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1868 - The National Gazetteer of Great Britain and Ireland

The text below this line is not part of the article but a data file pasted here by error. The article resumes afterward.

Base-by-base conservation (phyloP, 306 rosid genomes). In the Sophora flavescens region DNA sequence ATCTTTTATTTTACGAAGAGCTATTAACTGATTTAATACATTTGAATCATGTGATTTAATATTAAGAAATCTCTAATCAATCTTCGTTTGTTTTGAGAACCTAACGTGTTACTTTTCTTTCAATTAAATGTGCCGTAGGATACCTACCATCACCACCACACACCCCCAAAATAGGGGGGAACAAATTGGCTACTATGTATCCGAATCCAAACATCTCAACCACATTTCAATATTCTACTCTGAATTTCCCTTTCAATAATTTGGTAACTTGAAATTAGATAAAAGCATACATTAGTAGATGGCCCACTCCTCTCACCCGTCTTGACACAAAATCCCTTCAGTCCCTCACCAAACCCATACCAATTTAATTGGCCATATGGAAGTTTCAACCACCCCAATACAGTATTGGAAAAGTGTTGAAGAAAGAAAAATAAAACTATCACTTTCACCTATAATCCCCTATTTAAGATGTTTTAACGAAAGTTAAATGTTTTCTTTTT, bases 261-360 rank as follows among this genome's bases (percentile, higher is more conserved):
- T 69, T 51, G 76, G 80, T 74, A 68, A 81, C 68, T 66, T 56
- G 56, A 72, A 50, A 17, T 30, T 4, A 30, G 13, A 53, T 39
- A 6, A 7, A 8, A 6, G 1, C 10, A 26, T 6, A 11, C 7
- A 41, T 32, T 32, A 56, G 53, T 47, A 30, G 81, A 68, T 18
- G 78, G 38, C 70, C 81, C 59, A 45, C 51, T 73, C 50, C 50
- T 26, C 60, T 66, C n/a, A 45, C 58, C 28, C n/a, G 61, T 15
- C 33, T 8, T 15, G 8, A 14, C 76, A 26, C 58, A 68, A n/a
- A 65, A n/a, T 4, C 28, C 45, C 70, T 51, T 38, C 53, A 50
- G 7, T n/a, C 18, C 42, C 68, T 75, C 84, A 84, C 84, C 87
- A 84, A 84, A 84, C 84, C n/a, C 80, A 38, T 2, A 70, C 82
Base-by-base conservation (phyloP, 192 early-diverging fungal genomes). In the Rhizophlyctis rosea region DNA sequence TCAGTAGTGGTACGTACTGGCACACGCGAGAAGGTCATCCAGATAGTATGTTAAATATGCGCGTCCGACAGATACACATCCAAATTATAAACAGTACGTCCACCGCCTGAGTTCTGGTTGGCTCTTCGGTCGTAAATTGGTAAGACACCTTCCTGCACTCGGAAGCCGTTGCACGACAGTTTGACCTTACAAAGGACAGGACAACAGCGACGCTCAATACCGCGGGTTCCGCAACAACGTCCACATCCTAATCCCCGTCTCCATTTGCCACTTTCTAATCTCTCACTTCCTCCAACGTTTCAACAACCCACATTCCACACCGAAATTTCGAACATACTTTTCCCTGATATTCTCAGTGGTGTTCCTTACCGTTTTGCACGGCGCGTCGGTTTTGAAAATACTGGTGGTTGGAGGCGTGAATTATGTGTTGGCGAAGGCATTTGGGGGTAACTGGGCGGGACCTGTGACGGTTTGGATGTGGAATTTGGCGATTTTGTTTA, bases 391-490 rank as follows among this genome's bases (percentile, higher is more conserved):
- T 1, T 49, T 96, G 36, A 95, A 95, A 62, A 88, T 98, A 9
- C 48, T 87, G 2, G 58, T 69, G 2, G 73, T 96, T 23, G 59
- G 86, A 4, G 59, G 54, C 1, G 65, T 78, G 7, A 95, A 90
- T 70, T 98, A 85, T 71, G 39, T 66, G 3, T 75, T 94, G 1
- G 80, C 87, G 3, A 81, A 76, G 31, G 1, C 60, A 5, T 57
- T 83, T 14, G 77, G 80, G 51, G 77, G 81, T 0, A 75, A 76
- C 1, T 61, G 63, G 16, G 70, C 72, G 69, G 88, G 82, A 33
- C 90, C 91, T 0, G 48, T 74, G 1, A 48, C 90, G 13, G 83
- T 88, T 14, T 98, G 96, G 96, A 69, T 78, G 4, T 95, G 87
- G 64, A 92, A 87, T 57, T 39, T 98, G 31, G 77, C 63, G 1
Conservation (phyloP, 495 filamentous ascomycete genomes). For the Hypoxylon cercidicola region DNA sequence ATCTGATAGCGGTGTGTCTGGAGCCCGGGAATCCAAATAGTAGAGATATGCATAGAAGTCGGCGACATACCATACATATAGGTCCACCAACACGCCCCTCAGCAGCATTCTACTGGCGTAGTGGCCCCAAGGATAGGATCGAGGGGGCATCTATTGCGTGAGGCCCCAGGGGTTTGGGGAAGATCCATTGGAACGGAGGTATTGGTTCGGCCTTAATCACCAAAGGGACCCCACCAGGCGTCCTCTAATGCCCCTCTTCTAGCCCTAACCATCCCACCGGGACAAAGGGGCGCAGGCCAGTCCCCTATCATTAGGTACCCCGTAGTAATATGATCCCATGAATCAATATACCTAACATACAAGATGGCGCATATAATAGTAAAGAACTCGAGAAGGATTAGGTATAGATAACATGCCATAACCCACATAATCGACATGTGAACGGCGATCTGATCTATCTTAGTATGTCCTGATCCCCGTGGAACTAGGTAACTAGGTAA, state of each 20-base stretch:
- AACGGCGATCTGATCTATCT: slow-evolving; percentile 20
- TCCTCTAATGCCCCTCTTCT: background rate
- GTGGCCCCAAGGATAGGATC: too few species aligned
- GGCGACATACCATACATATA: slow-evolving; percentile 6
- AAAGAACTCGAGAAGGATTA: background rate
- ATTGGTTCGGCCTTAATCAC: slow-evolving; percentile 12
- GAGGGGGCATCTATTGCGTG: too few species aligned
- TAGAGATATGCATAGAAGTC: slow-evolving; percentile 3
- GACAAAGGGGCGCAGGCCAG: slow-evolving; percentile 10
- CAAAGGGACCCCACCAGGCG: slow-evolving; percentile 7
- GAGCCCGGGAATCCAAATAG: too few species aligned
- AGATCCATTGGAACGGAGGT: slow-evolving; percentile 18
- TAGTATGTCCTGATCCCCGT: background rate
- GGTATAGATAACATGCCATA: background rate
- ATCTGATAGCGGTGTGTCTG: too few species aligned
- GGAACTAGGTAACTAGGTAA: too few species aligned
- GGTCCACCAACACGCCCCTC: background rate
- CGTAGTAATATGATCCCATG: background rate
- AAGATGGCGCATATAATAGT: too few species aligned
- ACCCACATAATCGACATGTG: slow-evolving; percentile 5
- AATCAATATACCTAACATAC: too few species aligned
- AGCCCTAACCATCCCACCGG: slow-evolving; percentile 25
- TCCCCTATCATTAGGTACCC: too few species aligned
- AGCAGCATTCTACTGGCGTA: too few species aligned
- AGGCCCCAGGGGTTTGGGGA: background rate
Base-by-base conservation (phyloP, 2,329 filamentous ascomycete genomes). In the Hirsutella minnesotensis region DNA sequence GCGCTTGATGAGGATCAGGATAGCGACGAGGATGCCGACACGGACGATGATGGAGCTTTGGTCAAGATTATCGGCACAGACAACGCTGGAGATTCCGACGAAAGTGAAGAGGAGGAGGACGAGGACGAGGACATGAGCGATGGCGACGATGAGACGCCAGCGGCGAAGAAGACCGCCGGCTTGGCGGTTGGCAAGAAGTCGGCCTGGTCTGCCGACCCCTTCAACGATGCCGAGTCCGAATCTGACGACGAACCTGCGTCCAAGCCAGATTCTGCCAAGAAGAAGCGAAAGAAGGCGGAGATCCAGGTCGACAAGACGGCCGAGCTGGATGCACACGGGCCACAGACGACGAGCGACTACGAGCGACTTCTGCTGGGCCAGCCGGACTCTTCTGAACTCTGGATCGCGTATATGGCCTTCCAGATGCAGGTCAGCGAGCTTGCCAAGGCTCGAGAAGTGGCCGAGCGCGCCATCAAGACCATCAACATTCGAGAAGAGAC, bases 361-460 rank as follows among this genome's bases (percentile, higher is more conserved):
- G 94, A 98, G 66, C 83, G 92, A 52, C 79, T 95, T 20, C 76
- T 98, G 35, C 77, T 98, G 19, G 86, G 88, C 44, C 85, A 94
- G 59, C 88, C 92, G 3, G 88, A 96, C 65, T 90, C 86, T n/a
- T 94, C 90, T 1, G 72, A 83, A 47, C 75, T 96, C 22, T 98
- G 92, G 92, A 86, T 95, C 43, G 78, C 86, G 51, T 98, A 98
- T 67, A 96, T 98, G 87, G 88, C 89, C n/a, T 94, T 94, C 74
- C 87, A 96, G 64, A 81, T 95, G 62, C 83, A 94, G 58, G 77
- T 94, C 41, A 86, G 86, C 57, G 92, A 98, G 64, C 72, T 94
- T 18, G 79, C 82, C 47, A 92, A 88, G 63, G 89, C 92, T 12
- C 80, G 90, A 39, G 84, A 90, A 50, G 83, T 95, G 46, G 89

"SOUTHILL, a parish in the middle division of East hundred, county Cornwall, 3 miles N.W. of Callington, its post town, and 9 E. of Liskeard. The parish is situated betwixt the rivers Tamar, Lynher, and Inny, and near the high road from Callington to Bodmin. The inhabitants are chiefly engaged in agriculture, but copper, lead, and silver mines have been worked. In the vicinity is an ancient British encampment designated Catsonbury. The living is a rectory,* with the perpetual curacy of Callington annexed, in the diocese of Exeter, value £748. The church, dedicated to St. Sampson de South Hill, is an ancient stone structure. The mother church of Callington is dedicated to the Virgin Mary. The parochial charities produce about £15 per annum, of which £5 go to Knill's school. There is a National school for both sexes, and a Wesleyan chapel. A Sunday-school is held at the church. Lord Ashburton is lord of the manor."